Are you considering to try Affinity Photo? Then read this full Affinity Photo review. Learn about the pros and cons of Affinity Photo. We rate Affinity Photo on a set of parameters like user-experience, price, features, workflow, and integration and plugin support in this extensive Affinity Photo Review. Furthermore, you can find answers to most of your questions about Affinity Photo, if you have never used it. Let’s dig into the review and find out what is up and down about Affinity Photo.
Affinity Photo – PROS:
Layer based editing. Panorama, HDR merge, focus stacking, macro support. Raw file support. Very similar to Photoshop.
Affinity Photo – CONS:
Limited lens-profile based corrections (in the develop persona). You cannot create custom workspaces. Just like Photoshop, it is not an easy program to learn for novices.
Affinity Photo is comparable to Photoshop in many ways. We think that most users would be very satisfied with the features included at a low price.
Affinity Photo Overall Rating: 4.0 (out of 5)
Affinity Photo User Experience
We like that the user interface is simplified into task-focused workspaces (personas) making each workspace less cluttered.
Affinity Photo Price
Features in Affinity Photo
From a photographer’s viewpoint, Affinity Photo is feature rich and flexible. Some image adjustment algorithms could be improved.
Affinity Photo Workflow
Comparing with an equivalent workflow in Photoshop, you would more or less perform the same steps in the same order.
Integration & Plugin Support in Affinity Photo
You can open your photos from all image library apps like Lightroom or Capture One, Luminar, ON1 Photo RAW, and so on. Affinity Photo supports using your Photoshop plugins, but it is not certain that a Photoshop plugin supports Affinity Photo.
With Affinity Photo, the British software firm Serif has made an incredible application for photographers who wants control over the images editing process. It is feature-packed, powerful, and affordable.
Key Features in Affinity Photo
- RAW editing
- HDR merge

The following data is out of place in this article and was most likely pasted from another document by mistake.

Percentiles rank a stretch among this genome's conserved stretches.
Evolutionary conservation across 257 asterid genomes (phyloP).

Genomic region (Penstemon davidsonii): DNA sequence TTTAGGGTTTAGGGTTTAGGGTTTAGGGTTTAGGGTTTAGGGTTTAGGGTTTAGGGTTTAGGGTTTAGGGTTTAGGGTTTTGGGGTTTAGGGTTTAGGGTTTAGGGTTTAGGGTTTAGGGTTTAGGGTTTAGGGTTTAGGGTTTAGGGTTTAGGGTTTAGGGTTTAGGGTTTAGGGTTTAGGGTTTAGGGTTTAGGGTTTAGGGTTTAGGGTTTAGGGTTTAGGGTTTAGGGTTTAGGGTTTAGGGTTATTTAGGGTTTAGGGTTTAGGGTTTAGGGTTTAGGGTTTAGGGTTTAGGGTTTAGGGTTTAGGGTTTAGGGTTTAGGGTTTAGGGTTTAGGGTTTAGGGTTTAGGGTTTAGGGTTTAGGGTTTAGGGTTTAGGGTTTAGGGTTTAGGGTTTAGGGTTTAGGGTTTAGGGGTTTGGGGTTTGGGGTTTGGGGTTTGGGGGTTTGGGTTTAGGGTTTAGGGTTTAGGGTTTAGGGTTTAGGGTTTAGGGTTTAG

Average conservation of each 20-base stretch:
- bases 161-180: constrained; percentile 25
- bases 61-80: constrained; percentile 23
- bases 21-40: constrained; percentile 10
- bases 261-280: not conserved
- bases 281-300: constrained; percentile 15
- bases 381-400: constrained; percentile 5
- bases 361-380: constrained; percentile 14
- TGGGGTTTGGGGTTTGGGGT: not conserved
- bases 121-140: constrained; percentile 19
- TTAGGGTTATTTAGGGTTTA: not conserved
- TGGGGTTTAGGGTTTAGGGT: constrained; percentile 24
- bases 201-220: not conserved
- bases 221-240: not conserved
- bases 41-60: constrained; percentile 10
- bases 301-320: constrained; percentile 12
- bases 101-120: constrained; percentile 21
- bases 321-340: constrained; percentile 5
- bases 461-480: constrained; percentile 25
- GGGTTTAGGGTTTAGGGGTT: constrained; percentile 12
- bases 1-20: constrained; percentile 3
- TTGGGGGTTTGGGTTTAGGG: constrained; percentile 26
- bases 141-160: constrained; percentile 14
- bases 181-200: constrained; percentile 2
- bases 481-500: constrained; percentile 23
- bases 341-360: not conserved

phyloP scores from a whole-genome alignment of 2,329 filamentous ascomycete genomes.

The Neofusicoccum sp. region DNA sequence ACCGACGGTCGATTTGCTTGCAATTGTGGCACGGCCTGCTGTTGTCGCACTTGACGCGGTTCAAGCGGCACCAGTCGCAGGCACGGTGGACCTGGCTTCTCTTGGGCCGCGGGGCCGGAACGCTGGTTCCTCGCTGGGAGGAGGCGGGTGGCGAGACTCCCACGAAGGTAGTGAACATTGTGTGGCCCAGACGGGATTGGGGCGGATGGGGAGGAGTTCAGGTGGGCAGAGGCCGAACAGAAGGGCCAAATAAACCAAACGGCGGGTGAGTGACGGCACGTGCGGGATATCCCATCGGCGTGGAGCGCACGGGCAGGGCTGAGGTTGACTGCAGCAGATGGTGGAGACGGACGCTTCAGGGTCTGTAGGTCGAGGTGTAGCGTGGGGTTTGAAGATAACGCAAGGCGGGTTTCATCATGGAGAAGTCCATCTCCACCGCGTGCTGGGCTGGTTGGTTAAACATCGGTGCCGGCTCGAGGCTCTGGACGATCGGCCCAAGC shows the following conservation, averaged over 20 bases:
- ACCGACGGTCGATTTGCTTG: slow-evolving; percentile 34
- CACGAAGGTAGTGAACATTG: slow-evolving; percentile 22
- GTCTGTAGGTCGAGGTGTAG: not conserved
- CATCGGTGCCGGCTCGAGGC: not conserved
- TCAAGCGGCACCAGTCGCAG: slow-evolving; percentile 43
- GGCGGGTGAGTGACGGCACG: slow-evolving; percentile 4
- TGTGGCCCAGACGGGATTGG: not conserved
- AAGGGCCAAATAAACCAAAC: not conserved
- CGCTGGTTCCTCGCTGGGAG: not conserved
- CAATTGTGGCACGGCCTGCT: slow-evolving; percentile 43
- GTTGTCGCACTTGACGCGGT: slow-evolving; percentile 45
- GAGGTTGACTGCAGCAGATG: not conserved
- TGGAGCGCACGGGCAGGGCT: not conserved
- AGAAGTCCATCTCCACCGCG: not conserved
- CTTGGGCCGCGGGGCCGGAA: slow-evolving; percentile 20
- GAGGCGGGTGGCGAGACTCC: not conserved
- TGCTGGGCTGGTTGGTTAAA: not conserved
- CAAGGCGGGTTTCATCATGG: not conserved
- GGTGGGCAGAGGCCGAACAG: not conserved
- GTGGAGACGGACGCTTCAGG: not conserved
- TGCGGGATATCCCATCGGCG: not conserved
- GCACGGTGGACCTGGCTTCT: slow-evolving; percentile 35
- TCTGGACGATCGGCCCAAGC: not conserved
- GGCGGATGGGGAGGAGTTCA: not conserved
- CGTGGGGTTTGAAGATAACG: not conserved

- Panorama stitching
- Focus Stacking
- Various adjustments
- Batch Processing
- Optimize your workflow by saving your steps as macros (like actions in Photoshop).
- PSD Editing support
- Layer-based editing for a non-destructive workflow
- 360-degree image editing
- Single price and no subscription
- Real-time viewing of filter modifications (Live filters)
- Task-focused workspaces (personas), which simplifies the user interface.
- Supports various file types on import and export
- Save your commonly using settings as presets, use default presets or manually adjust the sliders
- Lighting filters
- Unlimited history and snapshot
Affinity Photo also has a few shortcomings that have to be taken into consideration.
Some features (like tone-mapping or panorama stitching ) is often slow.
Furthermore, some of the algorithms could also be improved, like the one behind the shadow and highlight adjustment layers. It seems like Photoshop can get more details from the shadows and highlights than Affinity Photo. However, for version 1.7 of Affinity Photo has rewritten the shadow and highlight adjustment algorithm.
Affinity Photo is still young compared to Photoshop, and the shortcomings are not deal-breakers for anyone but the pickiest photographers.
What Does Affinity Photo Cost?
Affinity Photo costs a one-time price of $49.95 at the time of this review. It is available in both the Windows Store and the App Store on Mac. You can also buy and download it directly from Serif.
Downloading and Setting Up Affinity Photo
The download size in App Store is 349MB. After installing (the Mac version,) Affinity Photo takes up around 1GB of disk space. By comparison, Photoshop takes up 2GB.
The first time you run the program, you will see the startup panel, with tutorials, samples, and links to the Affinity User Forum. There isn’t a guided tour of the interface like you find in, i.e., Luminar.